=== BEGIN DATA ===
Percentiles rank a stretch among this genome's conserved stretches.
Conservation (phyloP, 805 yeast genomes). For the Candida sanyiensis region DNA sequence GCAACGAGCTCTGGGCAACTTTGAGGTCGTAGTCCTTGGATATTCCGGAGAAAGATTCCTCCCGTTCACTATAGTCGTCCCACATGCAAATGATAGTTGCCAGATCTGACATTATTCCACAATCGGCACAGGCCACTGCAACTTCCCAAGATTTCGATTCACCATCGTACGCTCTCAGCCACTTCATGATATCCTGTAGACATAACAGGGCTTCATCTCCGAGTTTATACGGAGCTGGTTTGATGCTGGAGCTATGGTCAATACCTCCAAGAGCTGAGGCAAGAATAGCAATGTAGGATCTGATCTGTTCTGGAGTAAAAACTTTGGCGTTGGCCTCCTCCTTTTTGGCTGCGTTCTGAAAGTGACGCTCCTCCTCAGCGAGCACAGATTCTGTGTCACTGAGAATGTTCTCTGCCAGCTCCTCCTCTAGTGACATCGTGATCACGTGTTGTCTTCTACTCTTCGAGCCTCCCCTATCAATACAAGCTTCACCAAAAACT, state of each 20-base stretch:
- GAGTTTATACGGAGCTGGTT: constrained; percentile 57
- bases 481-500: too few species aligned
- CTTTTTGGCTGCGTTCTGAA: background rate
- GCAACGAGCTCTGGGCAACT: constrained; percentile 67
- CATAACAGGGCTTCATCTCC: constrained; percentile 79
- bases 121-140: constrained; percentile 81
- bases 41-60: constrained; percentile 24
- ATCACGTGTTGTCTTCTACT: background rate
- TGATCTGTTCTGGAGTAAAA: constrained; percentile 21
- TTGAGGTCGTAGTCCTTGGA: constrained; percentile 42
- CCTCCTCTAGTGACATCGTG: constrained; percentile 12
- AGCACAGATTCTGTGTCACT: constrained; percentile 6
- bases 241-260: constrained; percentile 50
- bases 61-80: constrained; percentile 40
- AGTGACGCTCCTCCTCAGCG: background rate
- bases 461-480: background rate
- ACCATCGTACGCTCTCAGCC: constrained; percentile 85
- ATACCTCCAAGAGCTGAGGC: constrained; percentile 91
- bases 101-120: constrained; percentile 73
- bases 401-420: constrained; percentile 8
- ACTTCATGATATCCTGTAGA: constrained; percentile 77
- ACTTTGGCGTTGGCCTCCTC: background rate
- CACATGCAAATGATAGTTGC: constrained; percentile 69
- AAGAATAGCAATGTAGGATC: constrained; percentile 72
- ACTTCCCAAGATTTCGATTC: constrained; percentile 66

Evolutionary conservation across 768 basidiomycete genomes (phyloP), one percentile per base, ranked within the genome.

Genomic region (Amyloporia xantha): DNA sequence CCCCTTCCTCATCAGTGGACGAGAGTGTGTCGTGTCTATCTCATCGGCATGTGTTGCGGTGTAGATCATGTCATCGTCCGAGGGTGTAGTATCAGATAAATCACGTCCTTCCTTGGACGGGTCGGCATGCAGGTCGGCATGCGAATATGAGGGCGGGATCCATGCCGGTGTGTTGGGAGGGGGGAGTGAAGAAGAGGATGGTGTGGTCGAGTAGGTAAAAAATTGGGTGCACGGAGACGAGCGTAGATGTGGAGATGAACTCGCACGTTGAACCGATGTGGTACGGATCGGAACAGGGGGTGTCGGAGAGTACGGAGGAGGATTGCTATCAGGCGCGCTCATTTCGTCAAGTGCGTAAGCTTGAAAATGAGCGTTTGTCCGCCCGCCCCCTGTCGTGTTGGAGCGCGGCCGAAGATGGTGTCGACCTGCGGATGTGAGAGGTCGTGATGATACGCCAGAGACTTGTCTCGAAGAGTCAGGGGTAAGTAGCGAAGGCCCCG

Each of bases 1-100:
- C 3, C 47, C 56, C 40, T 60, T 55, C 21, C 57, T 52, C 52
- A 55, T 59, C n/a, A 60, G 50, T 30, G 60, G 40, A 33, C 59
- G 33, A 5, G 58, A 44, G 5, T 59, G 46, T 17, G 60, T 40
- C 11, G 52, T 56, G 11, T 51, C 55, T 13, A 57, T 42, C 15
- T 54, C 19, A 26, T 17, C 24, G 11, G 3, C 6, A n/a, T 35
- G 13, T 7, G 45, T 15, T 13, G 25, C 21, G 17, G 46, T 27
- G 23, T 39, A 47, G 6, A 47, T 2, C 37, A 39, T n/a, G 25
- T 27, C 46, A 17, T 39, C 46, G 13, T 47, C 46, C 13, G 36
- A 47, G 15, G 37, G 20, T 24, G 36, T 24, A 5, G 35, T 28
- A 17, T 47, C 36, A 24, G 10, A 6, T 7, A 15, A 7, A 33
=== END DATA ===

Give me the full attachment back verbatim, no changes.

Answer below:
Percentiles rank a stretch among this genome's conserved stretches.
Conservation (phyloP, 805 yeast genomes). For the Candida sanyiensis region DNA sequence GCAACGAGCTCTGGGCAACTTTGAGGTCGTAGTCCTTGGATATTCCGGAGAAAGATTCCTCCCGTTCACTATAGTCGTCCCACATGCAAATGATAGTTGCCAGATCTGACATTATTCCACAATCGGCACAGGCCACTGCAACTTCCCAAGATTTCGATTCACCATCGTACGCTCTCAGCCACTTCATGATATCCTGTAGACATAACAGGGCTTCATCTCCGAGTTTATACGGAGCTGGTTTGATGCTGGAGCTATGGTCAATACCTCCAAGAGCTGAGGCAAGAATAGCAATGTAGGATCTGATCTGTTCTGGAGTAAAAACTTTGGCGTTGGCCTCCTCCTTTTTGGCTGCGTTCTGAAAGTGACGCTCCTCCTCAGCGAGCACAGATTCTGTGTCACTGAGAATGTTCTCTGCCAGCTCCTCCTCTAGTGACATCGTGATCACGTGTTGTCTTCTACTCTTCGAGCCTCCCCTATCAATACAAGCTTCACCAAAAACT, state of each 20-base stretch:
- GAGTTTATACGGAGCTGGTT: constrained; percentile 57
- bases 481-500: too few species aligned
- CTTTTTGGCTGCGTTCTGAA: background rate
- GCAACGAGCTCTGGGCAACT: constrained; percentile 67
- CATAACAGGGCTTCATCTCC: constrained; percentile 79
- bases 121-140: constrained; percentile 81
- bases 41-60: constrained; percentile 24
- ATCACGTGTTGTCTTCTACT: background rate
- TGATCTGTTCTGGAGTAAAA: constrained; percentile 21
- TTGAGGTCGTAGTCCTTGGA: constrained; percentile 42
- CCTCCTCTAGTGACATCGTG: constrained; percentile 12
- AGCACAGATTCTGTGTCACT: constrained; percentile 6
- bases 241-260: constrained; percentile 50
- bases 61-80: constrained; percentile 40
- AGTGACGCTCCTCCTCAGCG: background rate
- bases 461-480: background rate
- ACCATCGTACGCTCTCAGCC: constrained; percentile 85
- ATACCTCCAAGAGCTGAGGC: constrained; percentile 91
- bases 101-120: constrained; percentile 73
- bases 401-420: constrained; percentile 8
- ACTTCATGATATCCTGTAGA: constrained; percentile 77
- ACTTTGGCGTTGGCCTCCTC: background rate
- CACATGCAAATGATAGTTGC: constrained; percentile 69
- AAGAATAGCAATGTAGGATC: constrained; percentile 72
- ACTTCCCAAGATTTCGATTC: constrained; percentile 66

Evolutionary conservation across 768 basidiomycete genomes (phyloP), one percentile per base, ranked within the genome.

Genomic region (Amyloporia xantha): DNA sequence CCCCTTCCTCATCAGTGGACGAGAGTGTGTCGTGTCTATCTCATCGGCATGTGTTGCGGTGTAGATCATGTCATCGTCCGAGGGTGTAGTATCAGATAAATCACGTCCTTCCTTGGACGGGTCGGCATGCAGGTCGGCATGCGAATATGAGGGCGGGATCCATGCCGGTGTGTTGGGAGGGGGGAGTGAAGAAGAGGATGGTGTGGTCGAGTAGGTAAAAAATTGGGTGCACGGAGACGAGCGTAGATGTGGAGATGAACTCGCACGTTGAACCGATGTGGTACGGATCGGAACAGGGGGTGTCGGAGAGTACGGAGGAGGATTGCTATCAGGCGCGCTCATTTCGTCAAGTGCGTAAGCTTGAAAATGAGCGTTTGTCCGCCCGCCCCCTGTCGTGTTGGAGCGCGGCCGAAGATGGTGTCGACCTGCGGATGTGAGAGGTCGTGATGATACGCCAGAGACTTGTCTCGAAGAGTCAGGGGTAAGTAGCGAAGGCCCCG

Each of bases 1-100:
- C 3, C 47, C 56, C 40, T 60, T 55, C 21, C 57, T 52, C 52
- A 55, T 59, C n/a, A 60, G 50, T 30, G 60, G 40, A 33, C 59
- G 33, A 5, G 58, A 44, G 5, T 59, G 46, T 17, G 60, T 40
- C 11, G 52, T 56, G 11, T 51, C 55, T 13, A 57, T 42, C 15
- T 54, C 19, A 26, T 17, C 24, G 11, G 3, C 6, A n/a, T 35
- G 13, T 7, G 45, T 15, T 13, G 25, C 21, G 17, G 46, T 27
- G 23, T 39, A 47, G 6, A 47, T 2, C 37, A 39, T n/a, G 25
- T 27, C 46, A 17, T 39, C 46, G 13, T 47, C 46, C 13, G 36
- A 47, G 15, G 37, G 20, T 24, G 36, T 24, A 5, G 35, T 28
- A 17, T 47, C 36, A 24, G 10, A 6, T 7, A 15, A 7, A 33